Cruz Roja (Mexican Red Cross) can be reached by dialing "911." The Red Cross also provides disaster relief and operates public clinics throughout Mexico. "24 hours a day 7 days a week I can go to the local Red Cross clinic and pay 100 pesos, plus the cost of whatever materials they need to mend me. Services are top notch and the facilities are cleaner than most emergency rooms you will find in the States," described one expat.
Expat Health Insurance in Mexico
Expats interested in expat health insurance should take a minute to get a quote from our trusted expat health insurance partner, CIGNA.
Health Insurance in Mexico for 65+ Expats
In a discussion about health insurance for expats who are 65 and older, one expat explained, "Mexican medical coverage is different than US health insurance, and is generally not available to those over 65-70, or for pre-existing conditions. Your options would be to pay out of pocket for routine doctor visits & medications, as most do anyway, and to enroll in either IMSS or Seguro Popular, get established with them, and stay enrolled for emergency hospitalization in the public hospitals; a triaged, socialized system. IMSS has fees and will exclude previous conditions. Seguro Popular is usually free for seniors who rent, for example, and has no exclusions. Quality in the public systems can vary widely. Private care is excellent in the larger cities, often superior to the USA."
Here's what one American retiree in Mexico said, "Keeping my Medicare Part B and switched from a $214 per month Medicare supplemental to a zero premium Medicare Advantage plan. Joined the IMSS. The Seguro Popular hospital in my area literally ran out of every kind of supply recently....some glitch in the funds coming from the Mexican government. Locals have had donation drives and supplied the hospital, at least for a while. The private hospitals and clinics where I was (until a few weeks ago) living in Puerto Vallarta are excellent, but can be pricey. You have to get on the Facebook forums for your area and ask for recommendations, costs, etc. Anyway, I feel the IMSS up front cost is worth it in case of an in-country catastrophy, and Medicare Part B is still going to be a necessary expense in case of something that requires more sophisticated or sooner treatment."
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Medical Costs in Mexico
"You are right about the medical costs being significantly lower in Mexico. A typical doctor's visit is in the neighborhood of $500 MX pesos. Depending on the exchange rate, that's $25 to $30 USD. In private hospitals, the day rate for room and board is also just a fraction of what it is in the USA, but that varies a lot depending on the location and amenities offered. A family member's recent hospitalization in a small private hospital in an urban center in central Mexico varied from $2,500-3,000 MX pesos per day depending on things like the procedures and supplies needed. Depending on the exchange rate, that would be $150-200 USD per day for hospital care, not including surgery or doctor's fees, etc. While that may be fairly standard, keep in mind that a luxury hospital in Los Cabos recently charged nearly as much as a hospital in the USA, but that was considered nearly scandalous by my insurance agent. Also remember that if you have heart surgery it is going to be much more expensive than if you broke your arm," wrote one member.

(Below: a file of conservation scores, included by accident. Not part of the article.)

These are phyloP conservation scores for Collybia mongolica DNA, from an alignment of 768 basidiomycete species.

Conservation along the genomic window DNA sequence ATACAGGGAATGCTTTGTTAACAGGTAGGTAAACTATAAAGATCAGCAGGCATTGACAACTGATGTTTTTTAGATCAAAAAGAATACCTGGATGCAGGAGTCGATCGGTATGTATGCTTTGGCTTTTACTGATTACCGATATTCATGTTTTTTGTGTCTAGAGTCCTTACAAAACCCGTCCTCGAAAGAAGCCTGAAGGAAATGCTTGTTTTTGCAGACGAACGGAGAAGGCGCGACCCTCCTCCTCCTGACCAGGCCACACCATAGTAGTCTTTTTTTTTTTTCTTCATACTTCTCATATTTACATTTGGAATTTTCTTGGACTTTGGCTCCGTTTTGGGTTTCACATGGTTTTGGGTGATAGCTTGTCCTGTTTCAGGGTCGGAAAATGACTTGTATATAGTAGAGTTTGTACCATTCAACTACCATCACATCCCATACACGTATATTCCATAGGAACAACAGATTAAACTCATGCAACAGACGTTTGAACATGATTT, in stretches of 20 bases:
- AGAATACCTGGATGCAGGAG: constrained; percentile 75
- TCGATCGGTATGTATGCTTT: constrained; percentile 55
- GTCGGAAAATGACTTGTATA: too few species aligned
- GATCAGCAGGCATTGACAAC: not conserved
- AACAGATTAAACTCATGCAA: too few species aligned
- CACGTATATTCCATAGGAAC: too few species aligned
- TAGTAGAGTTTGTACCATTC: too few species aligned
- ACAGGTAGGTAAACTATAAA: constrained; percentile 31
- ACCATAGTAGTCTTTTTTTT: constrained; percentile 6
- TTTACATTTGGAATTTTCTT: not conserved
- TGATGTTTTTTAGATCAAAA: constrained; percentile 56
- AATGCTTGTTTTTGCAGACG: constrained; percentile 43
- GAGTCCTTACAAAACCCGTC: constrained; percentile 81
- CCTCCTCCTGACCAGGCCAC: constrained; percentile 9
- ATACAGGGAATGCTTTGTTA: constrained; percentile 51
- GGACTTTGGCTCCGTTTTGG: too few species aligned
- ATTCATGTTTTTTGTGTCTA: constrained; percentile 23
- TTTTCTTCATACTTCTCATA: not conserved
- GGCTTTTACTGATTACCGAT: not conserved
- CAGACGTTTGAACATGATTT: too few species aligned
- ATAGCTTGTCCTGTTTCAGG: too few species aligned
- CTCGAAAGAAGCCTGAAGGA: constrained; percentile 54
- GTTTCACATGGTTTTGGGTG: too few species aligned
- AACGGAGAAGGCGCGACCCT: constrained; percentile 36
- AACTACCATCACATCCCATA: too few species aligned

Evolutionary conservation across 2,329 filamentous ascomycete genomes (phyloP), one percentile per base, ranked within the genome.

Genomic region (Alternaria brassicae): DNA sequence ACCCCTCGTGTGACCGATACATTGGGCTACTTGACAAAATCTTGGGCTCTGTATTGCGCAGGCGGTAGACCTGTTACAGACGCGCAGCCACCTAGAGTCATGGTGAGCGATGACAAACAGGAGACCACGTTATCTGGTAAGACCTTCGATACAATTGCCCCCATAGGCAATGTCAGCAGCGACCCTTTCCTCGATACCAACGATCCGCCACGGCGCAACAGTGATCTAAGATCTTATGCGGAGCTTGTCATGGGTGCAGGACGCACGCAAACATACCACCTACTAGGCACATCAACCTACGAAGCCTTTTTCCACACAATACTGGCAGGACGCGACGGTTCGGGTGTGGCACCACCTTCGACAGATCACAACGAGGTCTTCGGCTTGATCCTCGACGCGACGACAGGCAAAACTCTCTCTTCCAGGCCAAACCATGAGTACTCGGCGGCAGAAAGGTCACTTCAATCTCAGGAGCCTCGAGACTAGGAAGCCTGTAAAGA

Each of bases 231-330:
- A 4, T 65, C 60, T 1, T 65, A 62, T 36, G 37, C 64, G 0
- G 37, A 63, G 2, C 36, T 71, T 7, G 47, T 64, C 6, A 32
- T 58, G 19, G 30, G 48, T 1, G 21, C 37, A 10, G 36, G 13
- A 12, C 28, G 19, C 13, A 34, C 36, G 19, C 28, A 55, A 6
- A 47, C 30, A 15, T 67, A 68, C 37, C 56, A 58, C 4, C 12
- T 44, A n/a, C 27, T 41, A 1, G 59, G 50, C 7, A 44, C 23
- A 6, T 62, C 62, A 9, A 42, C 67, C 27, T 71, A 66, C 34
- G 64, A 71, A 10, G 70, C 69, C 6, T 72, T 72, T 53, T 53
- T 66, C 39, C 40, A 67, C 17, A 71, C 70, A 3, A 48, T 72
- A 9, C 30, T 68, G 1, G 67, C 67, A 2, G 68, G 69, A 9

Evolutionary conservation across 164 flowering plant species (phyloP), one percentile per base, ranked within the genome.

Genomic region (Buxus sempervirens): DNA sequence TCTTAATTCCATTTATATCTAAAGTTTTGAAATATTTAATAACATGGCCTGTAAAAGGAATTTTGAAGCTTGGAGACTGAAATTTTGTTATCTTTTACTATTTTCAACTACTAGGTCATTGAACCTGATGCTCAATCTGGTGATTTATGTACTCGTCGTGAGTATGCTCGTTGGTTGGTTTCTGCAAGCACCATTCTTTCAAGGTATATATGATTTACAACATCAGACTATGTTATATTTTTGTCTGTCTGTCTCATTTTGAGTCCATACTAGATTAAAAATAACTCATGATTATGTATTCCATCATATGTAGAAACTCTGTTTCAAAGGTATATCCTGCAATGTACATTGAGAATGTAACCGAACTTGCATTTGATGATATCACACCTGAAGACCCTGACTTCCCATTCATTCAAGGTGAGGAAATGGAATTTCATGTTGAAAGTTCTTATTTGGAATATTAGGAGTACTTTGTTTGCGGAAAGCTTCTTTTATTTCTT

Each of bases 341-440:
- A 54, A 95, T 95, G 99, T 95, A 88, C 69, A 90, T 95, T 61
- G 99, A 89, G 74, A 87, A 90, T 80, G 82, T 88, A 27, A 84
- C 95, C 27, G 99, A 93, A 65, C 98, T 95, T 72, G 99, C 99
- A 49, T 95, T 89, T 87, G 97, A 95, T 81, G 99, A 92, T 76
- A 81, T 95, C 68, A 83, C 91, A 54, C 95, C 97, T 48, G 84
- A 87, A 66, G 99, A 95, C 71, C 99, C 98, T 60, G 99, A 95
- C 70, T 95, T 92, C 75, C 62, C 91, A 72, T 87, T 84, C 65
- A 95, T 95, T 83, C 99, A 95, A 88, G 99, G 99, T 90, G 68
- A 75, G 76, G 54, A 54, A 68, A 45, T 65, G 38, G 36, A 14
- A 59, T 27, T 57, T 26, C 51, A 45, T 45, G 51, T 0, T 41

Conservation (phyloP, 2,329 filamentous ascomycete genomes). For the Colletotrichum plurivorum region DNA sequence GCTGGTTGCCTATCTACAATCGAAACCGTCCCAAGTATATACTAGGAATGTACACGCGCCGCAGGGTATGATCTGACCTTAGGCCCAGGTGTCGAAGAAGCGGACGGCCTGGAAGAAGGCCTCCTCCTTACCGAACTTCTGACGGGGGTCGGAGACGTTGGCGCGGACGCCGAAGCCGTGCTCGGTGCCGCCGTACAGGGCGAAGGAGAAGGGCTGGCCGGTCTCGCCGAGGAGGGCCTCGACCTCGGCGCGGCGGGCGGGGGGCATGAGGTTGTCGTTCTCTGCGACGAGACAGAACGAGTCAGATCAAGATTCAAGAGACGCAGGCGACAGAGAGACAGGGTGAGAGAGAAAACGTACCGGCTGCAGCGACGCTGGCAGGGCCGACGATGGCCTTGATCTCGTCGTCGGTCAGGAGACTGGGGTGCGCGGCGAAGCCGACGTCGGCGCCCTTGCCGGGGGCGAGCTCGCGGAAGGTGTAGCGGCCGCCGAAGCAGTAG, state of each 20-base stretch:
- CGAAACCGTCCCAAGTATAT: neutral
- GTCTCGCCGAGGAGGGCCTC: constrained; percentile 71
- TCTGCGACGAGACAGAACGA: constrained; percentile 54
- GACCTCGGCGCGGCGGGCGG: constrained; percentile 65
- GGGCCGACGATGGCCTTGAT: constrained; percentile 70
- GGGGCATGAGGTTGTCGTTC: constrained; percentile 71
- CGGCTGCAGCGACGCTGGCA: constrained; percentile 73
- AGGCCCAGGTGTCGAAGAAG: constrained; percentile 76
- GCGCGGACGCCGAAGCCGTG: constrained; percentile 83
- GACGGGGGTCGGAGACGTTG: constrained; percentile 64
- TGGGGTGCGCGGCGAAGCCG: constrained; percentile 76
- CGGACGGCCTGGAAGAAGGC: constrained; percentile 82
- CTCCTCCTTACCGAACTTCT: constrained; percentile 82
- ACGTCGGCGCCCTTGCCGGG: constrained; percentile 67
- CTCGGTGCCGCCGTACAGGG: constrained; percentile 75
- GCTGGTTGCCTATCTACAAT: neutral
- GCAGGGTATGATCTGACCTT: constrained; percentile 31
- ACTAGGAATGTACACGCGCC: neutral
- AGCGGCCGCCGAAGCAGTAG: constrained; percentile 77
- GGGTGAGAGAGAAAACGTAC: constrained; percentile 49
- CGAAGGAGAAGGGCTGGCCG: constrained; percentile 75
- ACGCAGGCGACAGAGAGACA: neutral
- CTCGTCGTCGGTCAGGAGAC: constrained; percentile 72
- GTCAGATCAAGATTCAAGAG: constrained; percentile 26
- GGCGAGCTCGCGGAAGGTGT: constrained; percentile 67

Availability and Cost of Prescription Medicines in Mexico
"Common prescription medicines are available without a doctor's script, except for antibiotics and narcotic medications. They need a doctor's prescription. Up to 50% lower than the US. I get a 10% discount at the local supermarket's pharmacy with a Federal discount card (INAPAM). You have to be over 60 and a permanent resident," commented one expat in an expat healthcare report.
"I believe for most Americans that the advantage to using Seguro (Popular) is for prescription drugs. You can't have medications sent to you in Mexico from the U.S. You have to go to the states about every 3 months," advised another expat.
Doctors at Pharmacies in Mexico
"Most pharmacies have an attached doctor available during work hours (sometimes morning only) and you can get a quick consultation either free or at insignificant cost - very useful if you need an antibiotic because these need a prescription now. Most medicines are available without a prescription except for psychotropic and antibiotics. Generic medicines are freely available, this means that medicines in general cost a fraction of the price you'd be charged in, say, the USA," wrote one expat in a report about healthcare in Monterrey, Mexico. "6 days a week, 8 hours a day I can go to my local pharmacy and pay 50 pesos for a consultation. I do that for things like insect bites, rashes etc," explained another expat.